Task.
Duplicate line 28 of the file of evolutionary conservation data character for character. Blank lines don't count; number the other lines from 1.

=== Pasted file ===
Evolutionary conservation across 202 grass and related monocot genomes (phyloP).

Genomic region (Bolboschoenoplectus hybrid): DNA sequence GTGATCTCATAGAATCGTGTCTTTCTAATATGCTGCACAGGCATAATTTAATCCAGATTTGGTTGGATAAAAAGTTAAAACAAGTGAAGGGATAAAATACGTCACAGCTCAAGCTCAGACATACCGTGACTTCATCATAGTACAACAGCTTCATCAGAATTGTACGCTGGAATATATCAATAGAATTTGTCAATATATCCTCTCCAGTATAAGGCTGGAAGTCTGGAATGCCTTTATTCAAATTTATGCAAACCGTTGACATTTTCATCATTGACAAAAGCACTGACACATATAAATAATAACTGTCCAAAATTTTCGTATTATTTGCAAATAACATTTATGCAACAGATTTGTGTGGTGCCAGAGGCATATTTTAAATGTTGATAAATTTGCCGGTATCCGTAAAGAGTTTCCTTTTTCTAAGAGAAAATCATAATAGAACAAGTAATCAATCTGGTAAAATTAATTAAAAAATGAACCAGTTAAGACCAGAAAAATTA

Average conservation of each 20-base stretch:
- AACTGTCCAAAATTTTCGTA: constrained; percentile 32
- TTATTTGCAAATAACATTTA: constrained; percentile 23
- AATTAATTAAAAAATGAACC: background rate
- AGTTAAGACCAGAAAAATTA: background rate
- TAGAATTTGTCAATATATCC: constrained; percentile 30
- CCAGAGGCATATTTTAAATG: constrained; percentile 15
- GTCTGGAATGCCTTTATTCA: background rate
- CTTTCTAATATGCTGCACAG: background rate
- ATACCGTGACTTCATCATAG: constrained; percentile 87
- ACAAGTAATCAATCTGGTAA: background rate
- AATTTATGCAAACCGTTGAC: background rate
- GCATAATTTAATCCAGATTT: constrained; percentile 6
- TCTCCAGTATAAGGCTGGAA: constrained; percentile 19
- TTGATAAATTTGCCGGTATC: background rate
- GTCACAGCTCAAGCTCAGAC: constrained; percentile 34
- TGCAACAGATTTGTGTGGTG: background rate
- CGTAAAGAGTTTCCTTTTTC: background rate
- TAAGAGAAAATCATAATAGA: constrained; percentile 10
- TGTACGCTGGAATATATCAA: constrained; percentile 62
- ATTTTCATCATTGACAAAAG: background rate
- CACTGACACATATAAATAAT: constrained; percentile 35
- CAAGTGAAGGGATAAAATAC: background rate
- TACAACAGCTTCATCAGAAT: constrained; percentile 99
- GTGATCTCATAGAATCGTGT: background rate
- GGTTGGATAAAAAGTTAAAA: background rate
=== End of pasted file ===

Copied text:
- GGTTGGATAAAAAGTTAAAA: background rate